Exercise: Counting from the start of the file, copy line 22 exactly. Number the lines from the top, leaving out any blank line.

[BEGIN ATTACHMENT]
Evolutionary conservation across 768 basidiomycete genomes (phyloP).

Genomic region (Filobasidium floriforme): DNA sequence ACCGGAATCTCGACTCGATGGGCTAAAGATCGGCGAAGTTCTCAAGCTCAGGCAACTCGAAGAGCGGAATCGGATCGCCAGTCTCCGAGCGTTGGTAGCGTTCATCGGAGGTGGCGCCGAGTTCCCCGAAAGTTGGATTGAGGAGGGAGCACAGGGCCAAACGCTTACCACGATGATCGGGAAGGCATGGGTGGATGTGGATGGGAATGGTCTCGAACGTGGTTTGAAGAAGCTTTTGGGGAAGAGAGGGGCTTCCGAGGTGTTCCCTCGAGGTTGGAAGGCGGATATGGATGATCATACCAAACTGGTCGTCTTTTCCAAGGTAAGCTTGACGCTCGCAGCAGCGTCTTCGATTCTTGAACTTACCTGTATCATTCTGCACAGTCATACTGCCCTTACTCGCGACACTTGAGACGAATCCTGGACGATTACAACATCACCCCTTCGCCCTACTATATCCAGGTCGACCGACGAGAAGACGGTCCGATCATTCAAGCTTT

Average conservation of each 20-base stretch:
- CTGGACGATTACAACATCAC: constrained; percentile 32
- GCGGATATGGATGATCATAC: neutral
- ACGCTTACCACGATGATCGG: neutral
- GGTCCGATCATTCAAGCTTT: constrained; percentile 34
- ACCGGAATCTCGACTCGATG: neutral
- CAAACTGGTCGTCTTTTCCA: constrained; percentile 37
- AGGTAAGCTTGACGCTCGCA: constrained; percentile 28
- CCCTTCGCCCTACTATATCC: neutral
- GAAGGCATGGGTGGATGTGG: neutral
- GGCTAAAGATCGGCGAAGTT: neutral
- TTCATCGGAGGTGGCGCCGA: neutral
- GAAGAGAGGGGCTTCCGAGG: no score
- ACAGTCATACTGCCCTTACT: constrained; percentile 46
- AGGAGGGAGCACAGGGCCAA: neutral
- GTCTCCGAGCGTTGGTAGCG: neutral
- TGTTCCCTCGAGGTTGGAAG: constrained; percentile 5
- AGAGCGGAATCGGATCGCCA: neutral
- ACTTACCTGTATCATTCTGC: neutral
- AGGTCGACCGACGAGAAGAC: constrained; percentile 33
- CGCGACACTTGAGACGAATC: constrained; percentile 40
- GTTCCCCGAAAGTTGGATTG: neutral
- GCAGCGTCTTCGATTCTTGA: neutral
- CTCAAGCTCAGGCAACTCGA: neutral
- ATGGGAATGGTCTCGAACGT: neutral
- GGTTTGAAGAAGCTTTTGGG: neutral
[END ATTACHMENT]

- AGGTCGACCGACGAGAAGAC: constrained; percentile 33